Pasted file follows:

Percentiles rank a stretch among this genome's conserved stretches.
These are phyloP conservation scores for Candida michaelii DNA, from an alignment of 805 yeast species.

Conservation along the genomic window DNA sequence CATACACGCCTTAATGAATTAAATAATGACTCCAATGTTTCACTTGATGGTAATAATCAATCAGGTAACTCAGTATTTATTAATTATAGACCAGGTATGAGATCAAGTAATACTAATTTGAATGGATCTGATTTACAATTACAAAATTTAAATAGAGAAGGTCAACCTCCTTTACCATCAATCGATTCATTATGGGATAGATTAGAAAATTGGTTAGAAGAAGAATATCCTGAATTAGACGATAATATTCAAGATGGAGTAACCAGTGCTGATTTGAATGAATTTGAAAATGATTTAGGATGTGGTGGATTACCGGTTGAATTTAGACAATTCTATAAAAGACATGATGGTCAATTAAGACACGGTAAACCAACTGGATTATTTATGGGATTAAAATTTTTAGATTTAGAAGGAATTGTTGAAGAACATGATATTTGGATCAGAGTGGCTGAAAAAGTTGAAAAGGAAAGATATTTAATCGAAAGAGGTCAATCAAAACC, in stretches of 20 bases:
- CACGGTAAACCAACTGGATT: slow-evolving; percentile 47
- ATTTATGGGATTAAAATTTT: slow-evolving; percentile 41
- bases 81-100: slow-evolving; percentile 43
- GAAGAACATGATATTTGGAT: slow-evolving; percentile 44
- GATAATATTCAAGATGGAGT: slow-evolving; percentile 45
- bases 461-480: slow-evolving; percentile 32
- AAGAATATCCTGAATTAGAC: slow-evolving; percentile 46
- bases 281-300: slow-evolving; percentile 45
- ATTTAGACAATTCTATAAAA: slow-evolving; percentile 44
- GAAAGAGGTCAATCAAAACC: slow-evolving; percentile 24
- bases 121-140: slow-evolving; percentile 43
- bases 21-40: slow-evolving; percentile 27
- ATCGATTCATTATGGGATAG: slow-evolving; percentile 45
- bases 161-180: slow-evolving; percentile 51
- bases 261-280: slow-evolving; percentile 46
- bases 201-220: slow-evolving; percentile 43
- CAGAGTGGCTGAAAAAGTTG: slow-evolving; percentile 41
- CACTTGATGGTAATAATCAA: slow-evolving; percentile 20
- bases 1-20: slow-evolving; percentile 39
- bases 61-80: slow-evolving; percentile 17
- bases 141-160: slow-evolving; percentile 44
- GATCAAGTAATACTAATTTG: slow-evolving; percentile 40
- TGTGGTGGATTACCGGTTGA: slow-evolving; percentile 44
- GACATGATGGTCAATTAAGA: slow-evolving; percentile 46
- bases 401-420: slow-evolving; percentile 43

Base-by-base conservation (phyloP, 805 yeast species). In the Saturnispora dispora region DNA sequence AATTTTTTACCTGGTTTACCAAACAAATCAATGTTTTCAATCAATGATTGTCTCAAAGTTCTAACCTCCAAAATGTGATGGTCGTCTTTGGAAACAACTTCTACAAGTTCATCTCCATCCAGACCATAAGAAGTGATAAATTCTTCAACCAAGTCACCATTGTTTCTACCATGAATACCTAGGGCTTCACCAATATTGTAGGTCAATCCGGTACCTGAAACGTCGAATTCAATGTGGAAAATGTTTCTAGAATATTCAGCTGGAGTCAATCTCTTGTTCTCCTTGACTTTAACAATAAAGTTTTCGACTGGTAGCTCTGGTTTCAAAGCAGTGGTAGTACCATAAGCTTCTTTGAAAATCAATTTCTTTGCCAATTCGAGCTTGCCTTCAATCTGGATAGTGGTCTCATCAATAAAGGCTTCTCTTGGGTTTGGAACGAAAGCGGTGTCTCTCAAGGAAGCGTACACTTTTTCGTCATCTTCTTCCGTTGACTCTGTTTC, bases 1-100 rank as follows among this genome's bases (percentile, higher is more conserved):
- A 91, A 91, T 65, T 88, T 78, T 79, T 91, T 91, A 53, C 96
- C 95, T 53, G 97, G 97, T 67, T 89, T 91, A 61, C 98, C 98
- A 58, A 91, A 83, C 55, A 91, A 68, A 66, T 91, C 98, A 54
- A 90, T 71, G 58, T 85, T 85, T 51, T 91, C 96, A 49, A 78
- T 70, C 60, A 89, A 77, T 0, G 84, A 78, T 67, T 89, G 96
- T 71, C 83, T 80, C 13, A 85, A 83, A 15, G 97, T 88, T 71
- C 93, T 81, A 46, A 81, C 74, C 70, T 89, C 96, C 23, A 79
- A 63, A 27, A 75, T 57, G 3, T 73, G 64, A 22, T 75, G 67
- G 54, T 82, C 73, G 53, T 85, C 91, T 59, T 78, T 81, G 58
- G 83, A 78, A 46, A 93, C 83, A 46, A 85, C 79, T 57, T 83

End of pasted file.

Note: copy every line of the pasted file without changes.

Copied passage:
Percentiles rank a stretch among this genome's conserved stretches.
These are phyloP conservation scores for Candida michaelii DNA, from an alignment of 805 yeast species.

Conservation along the genomic window DNA sequence CATACACGCCTTAATGAATTAAATAATGACTCCAATGTTTCACTTGATGGTAATAATCAATCAGGTAACTCAGTATTTATTAATTATAGACCAGGTATGAGATCAAGTAATACTAATTTGAATGGATCTGATTTACAATTACAAAATTTAAATAGAGAAGGTCAACCTCCTTTACCATCAATCGATTCATTATGGGATAGATTAGAAAATTGGTTAGAAGAAGAATATCCTGAATTAGACGATAATATTCAAGATGGAGTAACCAGTGCTGATTTGAATGAATTTGAAAATGATTTAGGATGTGGTGGATTACCGGTTGAATTTAGACAATTCTATAAAAGACATGATGGTCAATTAAGACACGGTAAACCAACTGGATTATTTATGGGATTAAAATTTTTAGATTTAGAAGGAATTGTTGAAGAACATGATATTTGGATCAGAGTGGCTGAAAAAGTTGAAAAGGAAAGATATTTAATCGAAAGAGGTCAATCAAAACC, in stretches of 20 bases:
- CACGGTAAACCAACTGGATT: slow-evolving; percentile 47
- ATTTATGGGATTAAAATTTT: slow-evolving; percentile 41
- bases 81-100: slow-evolving; percentile 43
- GAAGAACATGATATTTGGAT: slow-evolving; percentile 44
- GATAATATTCAAGATGGAGT: slow-evolving; percentile 45
- bases 461-480: slow-evolving; percentile 32
- AAGAATATCCTGAATTAGAC: slow-evolving; percentile 46
- bases 281-300: slow-evolving; percentile 45
- ATTTAGACAATTCTATAAAA: slow-evolving; percentile 44
- GAAAGAGGTCAATCAAAACC: slow-evolving; percentile 24
- bases 121-140: slow-evolving; percentile 43
- bases 21-40: slow-evolving; percentile 27
- ATCGATTCATTATGGGATAG: slow-evolving; percentile 45
- bases 161-180: slow-evolving; percentile 51
- bases 261-280: slow-evolving; percentile 46
- bases 201-220: slow-evolving; percentile 43
- CAGAGTGGCTGAAAAAGTTG: slow-evolving; percentile 41
- CACTTGATGGTAATAATCAA: slow-evolving; percentile 20
- bases 1-20: slow-evolving; percentile 39
- bases 61-80: slow-evolving; percentile 17
- bases 141-160: slow-evolving; percentile 44
- GATCAAGTAATACTAATTTG: slow-evolving; percentile 40
- TGTGGTGGATTACCGGTTGA: slow-evolving; percentile 44
- GACATGATGGTCAATTAAGA: slow-evolving; percentile 46
- bases 401-420: slow-evolving; percentile 43

Base-by-base conservation (phyloP, 805 yeast species). In the Saturnispora dispora region DNA sequence AATTTTTTACCTGGTTTACCAAACAAATCAATGTTTTCAATCAATGATTGTCTCAAAGTTCTAACCTCCAAAATGTGATGGTCGTCTTTGGAAACAACTTCTACAAGTTCATCTCCATCCAGACCATAAGAAGTGATAAATTCTTCAACCAAGTCACCATTGTTTCTACCATGAATACCTAGGGCTTCACCAATATTGTAGGTCAATCCGGTACCTGAAACGTCGAATTCAATGTGGAAAATGTTTCTAGAATATTCAGCTGGAGTCAATCTCTTGTTCTCCTTGACTTTAACAATAAAGTTTTCGACTGGTAGCTCTGGTTTCAAAGCAGTGGTAGTACCATAAGCTTCTTTGAAAATCAATTTCTTTGCCAATTCGAGCTTGCCTTCAATCTGGATAGTGGTCTCATCAATAAAGGCTTCTCTTGGGTTTGGAACGAAAGCGGTGTCTCTCAAGGAAGCGTACACTTTTTCGTCATCTTCTTCCGTTGACTCTGTTTC, bases 1-100 rank as follows among this genome's bases (percentile, higher is more conserved):
- A 91, A 91, T 65, T 88, T 78, T 79, T 91, T 91, A 53, C 96
- C 95, T 53, G 97, G 97, T 67, T 89, T 91, A 61, C 98, C 98
- A 58, A 91, A 83, C 55, A 91, A 68, A 66, T 91, C 98, A 54
- A 90, T 71, G 58, T 85, T 85, T 51, T 91, C 96, A 49, A 78
- T 70, C 60, A 89, A 77, T 0, G 84, A 78, T 67, T 89, G 96
- T 71, C 83, T 80, C 13, A 85, A 83, A 15, G 97, T 88, T 71
- C 93, T 81, A 46, A 81, C 74, C 70, T 89, C 96, C 23, A 79
- A 63, A 27, A 75, T 57, G 3, T 73, G 64, A 22, T 75, G 67
- G 54, T 82, C 73, G 53, T 85, C 91, T 59, T 78, T 81, G 58
- G 83, A 78, A 46, A 93, C 83, A 46, A 85, C 79, T 57, T 83